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Its not necessarily bad in my opinion. Using tables is "old school" and in some ways limiting in terms of what you can do with your layout. However, tables are still useful in some cases for cross browser compatibility and designing email templates. Old school sometimes means more stable. I preferred using div's in combination with CSS because it allows for ...


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Google doesn't care for ranking purposes what your code looks like. They only care that your visitors react well to it. Google says that valid HTML and CSS don't help rankings Google doesn't prefer responsive vs user agent sniffing vs separate mobile site As long as your site works for your users there are no penalties from Google for how you structure ...


1

That check seems ambiguous. It says “more than one row/column of headers”. If you have one row and one column of headers, as here, does that check apply? Not clear. In any case, the standard algorithm for inferring header scope makes the th cells in the top row column headers and other th cells row headers. I believe there is no argument for treating your ...


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There is no advantage of using unordered lists vs tables for SEO purposes, as far as my research has led me to believe. On the other hand, since you are using list items to simulate table rows, I fail to see the logic behind this decision. If the reasoning behind your decision is because "the tables are hard to render correctly in mobile devices," why not ...


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No, it does not ensure that your site will be slapped. It only means that with each repetition of the same keyword, it starts getting less importance. Why do you feel your site is being slapped? There might be other reasons too. For instance, a quick run on Majestic SEO, shows me that you have no backlinks (that pass link juice).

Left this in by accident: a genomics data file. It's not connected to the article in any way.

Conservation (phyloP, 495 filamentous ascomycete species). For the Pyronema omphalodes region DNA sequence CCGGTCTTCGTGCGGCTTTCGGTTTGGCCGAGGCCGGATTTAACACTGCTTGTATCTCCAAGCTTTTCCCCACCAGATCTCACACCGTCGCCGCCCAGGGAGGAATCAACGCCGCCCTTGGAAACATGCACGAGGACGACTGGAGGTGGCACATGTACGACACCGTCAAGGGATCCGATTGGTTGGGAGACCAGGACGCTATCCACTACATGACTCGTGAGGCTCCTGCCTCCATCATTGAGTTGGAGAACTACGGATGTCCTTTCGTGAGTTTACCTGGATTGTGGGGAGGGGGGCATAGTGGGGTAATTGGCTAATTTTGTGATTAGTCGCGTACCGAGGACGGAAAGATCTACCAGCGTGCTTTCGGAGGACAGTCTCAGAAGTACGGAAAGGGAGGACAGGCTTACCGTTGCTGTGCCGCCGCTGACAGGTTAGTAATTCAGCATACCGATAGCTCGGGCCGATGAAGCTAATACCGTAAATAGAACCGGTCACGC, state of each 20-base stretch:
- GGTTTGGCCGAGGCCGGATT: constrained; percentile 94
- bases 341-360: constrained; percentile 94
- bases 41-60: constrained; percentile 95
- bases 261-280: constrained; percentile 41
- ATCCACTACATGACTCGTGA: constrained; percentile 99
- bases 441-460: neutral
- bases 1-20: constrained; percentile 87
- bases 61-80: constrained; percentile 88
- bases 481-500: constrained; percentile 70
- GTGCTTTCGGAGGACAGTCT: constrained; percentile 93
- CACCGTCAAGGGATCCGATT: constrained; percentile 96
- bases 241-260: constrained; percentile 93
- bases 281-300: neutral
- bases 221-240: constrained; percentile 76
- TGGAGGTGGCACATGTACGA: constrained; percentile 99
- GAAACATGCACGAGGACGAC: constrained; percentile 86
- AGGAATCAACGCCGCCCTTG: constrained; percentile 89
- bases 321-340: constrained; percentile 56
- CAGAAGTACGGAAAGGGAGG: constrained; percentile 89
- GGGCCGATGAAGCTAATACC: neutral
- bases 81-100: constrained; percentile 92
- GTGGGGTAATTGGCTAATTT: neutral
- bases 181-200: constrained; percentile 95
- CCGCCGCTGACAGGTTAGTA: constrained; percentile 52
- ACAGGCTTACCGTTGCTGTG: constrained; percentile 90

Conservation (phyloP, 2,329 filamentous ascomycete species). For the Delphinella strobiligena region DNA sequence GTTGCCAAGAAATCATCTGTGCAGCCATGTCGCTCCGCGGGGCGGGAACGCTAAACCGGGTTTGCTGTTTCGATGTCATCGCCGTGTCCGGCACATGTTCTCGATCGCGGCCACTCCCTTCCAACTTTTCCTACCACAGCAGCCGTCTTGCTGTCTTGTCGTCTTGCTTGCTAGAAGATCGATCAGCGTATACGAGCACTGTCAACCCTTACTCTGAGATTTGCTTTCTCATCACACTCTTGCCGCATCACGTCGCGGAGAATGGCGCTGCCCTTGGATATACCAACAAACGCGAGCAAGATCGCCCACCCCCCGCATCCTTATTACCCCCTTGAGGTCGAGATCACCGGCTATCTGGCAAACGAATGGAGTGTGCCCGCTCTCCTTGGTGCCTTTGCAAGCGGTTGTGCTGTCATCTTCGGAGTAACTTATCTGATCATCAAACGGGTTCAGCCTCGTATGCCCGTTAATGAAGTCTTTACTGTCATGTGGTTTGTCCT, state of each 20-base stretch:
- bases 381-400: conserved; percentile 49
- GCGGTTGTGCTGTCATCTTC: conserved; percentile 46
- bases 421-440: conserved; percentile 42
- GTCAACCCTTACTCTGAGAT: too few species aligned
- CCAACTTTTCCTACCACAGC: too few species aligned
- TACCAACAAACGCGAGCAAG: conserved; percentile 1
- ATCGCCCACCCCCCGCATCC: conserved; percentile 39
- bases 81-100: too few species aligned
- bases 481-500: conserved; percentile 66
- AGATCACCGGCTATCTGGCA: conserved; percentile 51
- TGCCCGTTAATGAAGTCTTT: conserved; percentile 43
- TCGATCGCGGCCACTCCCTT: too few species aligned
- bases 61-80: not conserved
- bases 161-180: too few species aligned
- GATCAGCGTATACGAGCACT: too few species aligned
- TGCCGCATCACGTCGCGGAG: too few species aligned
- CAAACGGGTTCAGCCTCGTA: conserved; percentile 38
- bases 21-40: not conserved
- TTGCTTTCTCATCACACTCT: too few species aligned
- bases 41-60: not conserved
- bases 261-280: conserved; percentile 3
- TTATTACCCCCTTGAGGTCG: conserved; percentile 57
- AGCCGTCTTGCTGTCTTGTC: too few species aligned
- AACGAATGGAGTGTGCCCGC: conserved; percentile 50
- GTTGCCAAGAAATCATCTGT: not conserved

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One important reason for updating a website that's years old might be to incorporate a more mobile-friendly design, since the sale of mobile devices are now outpacing desktops, and expected to outnumber people by the end of the year. Since you're already obtaining good ranking results and your customer is happy, you might just adapt your old pages to mobile-...


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It is strongly recommended that you don't use table for layout. But let's say you still want to use table for layout and be accessible about it, you should: NOT use a <caption> tag NOT use <th> If you're using HTML5, don't use the summary attribute because it's deprecated This is because of success criterion 1.3.1 and to be compliant you must ...


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Accessibility in general can vary depending on which HTML Doc Type i.e: XHTML 1.0 Transitional HTML 4.01 Transitional HTML5 This is because W3C has many accessibility attributes obsolete in HTML5, so your first decision should be which DOC type your going to support. Accessibility isn't my strongest field and not something I need to cater for but I decided ...


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Edit: Try this. (slightly simplified from [here]) <?php // open this directory $myDirectory = opendir("./"); // get each entry while($entryName = readdir($myDirectory)) { $dirArray[] = $entryName; } // close directory closedir($myDirectory); //count num files $indexCount = count($dirArray); Print ("$indexCount files<br>\n"); //sort by name ...